Brush the vegetables with oil and place on a hot grill. Cook till softened and charmarks, then turn the vegetables and cook again, about 10 minutes total. Season with salt, pepper, and Magical Powder to taste. Serve one skewer per person.
When asked for this recipe, the big witch said, "Helga." No one could figure out if that was the name of the blonde witch, or some other witch, or if the big witch had misunderstood the question and it was her name. Or maybe it really was the name of the sauce? Maybe in some odd language, it actually meant "sauce" ... No matter, Hermione and Ginny got instructed how to put it together, and they referred to the sauce itself as "Helga," so that's what everyone calls it.
Deceptively Spicy BBQ'd Cobbler
The only time the Saxon witches used magic was to chop up the hot peppers for this unusual dessert. They had a small bag of them stashed in the wicker basket strapped to the back of their sidecar, with an export receipt stamp from the West Indies. They were orange-red in color and Ron thought they looked a lot like candy. One bite proved how mistaken he was! Even the big, fat witches wouldn't touch the pepper, knowing it's potency! They had to use magic to help Ron halt his suffering ... Ginny laughed that Ron's eyeballs actually were three-quarters of the way out of their sockets! If you're a Muggle (or just want to play at being one), use rubber gloves to handle these peppers! (This incident later gave Fred and George some ideas for fun and marginally harmless gags ...) Anyway, it was a great dessert on the grill!
Lightly grease a large cast iron skillet or Dutch oven. Lay the peaches on the bottom, then pour the warm peach juice sauce over them. Lay the biscuits evenly over the peaches, or drop dollops over it all. Sprinkle over with sugar. Place the lid on the pan, and bury in hot embers, shoveling some of the hot coals on the lid as well. Bake for about 20 to 30 minutes, till the biscuits are browned and the peaches are bubbling. Cool for about 15 minutes before serving.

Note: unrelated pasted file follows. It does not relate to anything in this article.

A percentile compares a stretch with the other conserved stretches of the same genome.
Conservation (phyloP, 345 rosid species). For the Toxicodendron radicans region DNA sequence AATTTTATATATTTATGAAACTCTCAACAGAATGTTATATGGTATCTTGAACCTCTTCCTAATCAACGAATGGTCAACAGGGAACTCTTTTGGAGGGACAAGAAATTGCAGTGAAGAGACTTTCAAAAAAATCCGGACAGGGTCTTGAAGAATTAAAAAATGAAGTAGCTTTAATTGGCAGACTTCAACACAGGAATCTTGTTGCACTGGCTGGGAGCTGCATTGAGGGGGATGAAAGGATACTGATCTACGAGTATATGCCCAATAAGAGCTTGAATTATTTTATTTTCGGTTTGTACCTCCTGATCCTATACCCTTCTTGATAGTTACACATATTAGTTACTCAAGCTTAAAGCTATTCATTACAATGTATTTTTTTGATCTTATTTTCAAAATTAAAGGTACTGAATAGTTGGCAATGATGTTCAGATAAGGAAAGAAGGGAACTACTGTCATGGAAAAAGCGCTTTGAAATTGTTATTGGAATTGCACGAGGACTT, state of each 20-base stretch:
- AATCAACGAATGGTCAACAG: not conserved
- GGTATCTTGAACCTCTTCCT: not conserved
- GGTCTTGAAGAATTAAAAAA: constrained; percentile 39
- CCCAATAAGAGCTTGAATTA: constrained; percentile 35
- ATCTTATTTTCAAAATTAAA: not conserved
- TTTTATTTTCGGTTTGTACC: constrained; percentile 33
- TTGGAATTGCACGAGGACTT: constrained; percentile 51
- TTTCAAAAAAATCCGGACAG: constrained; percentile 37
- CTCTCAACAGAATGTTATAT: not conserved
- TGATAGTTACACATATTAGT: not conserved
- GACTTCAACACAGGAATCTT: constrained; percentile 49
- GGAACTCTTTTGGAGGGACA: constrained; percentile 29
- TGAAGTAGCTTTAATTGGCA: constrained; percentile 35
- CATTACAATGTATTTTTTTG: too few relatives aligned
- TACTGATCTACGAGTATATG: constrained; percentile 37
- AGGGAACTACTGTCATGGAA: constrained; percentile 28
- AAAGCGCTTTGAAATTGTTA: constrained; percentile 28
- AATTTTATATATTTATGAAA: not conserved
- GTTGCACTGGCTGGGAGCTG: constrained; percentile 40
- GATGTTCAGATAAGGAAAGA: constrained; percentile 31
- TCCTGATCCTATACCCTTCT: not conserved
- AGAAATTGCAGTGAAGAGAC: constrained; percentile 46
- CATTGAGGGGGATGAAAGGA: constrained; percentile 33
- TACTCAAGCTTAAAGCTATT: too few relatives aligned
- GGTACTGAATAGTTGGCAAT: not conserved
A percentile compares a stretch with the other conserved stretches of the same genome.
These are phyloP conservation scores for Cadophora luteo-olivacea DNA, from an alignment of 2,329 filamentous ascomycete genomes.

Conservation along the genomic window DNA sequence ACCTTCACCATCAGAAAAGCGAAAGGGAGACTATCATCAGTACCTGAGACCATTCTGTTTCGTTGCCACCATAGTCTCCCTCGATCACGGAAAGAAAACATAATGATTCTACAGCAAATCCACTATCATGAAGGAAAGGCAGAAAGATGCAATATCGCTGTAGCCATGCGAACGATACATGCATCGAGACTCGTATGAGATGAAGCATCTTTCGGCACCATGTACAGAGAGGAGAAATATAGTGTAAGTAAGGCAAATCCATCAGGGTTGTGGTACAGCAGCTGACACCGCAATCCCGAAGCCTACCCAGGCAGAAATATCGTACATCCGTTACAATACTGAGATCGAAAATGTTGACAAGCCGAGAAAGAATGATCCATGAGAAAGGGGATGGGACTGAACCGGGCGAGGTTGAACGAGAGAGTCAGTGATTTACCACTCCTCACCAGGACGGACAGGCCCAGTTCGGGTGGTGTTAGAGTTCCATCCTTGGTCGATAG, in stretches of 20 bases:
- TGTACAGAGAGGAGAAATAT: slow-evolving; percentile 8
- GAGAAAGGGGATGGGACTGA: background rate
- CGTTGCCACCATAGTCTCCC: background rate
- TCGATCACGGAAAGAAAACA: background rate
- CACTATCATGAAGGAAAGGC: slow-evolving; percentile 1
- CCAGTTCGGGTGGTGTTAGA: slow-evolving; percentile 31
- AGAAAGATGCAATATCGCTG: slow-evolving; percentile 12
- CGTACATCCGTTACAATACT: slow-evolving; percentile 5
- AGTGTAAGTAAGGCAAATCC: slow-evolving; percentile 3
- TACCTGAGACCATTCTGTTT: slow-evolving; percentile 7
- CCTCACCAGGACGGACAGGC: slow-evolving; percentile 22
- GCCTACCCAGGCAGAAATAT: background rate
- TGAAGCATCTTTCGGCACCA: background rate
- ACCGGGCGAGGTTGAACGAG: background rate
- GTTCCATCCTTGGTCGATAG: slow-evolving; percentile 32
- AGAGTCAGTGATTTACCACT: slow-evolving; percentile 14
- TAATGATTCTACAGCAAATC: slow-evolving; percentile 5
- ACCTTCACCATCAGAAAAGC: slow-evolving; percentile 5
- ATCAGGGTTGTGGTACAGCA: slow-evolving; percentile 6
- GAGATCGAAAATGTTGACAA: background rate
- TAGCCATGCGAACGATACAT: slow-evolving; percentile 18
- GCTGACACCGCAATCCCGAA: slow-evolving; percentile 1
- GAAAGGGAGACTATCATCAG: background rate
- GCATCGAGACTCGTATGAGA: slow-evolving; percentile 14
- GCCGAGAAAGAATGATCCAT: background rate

(If you prefer to cook in a conventional oven indoors, heat the oven to 400°F / 185°C. Lightly grease a cakepan or 8" / 20 cm square baking pan. Lay over the biscuits, sprinkle over with sugar, and bake till browned, uncovered.)
Grilled Lemon Squash
"Not everything needs to be done on the grill," protested Hermione, as the blonde witch placed the cut side of lemon halves on the grill. Again, the woman just smiled and kept the lemons on the heat till they started to brown and the smell of lemons perfumed the air. She pulled them off the grill and straight into a pot, where the other witch squashed them up with sugar and water till the mixture boiled (is this why in England, this type of cordial is called a "squash"?). She made Hermione hold out her cup, and mixed the syrup with water and ordered her to drink. The girl tried to silently plead for help from her friends, but neither Ron nor Harry would make eye contact with her, so she sighed and took a sip. It was smoky and a little warm, like a lemon tea, "Ohmigosh, it's so good! Harry, Ron, you've got to try it!" Taking this as ultimate approval, the witches put a measure of rum into their lemon syrup and toasted each other for a job well done.
To serve, dilute the syrup with cold water and ice to taste -- start with a one-to-one ratio mixture. For adults: you can mix the syrup with water and rum, to taste.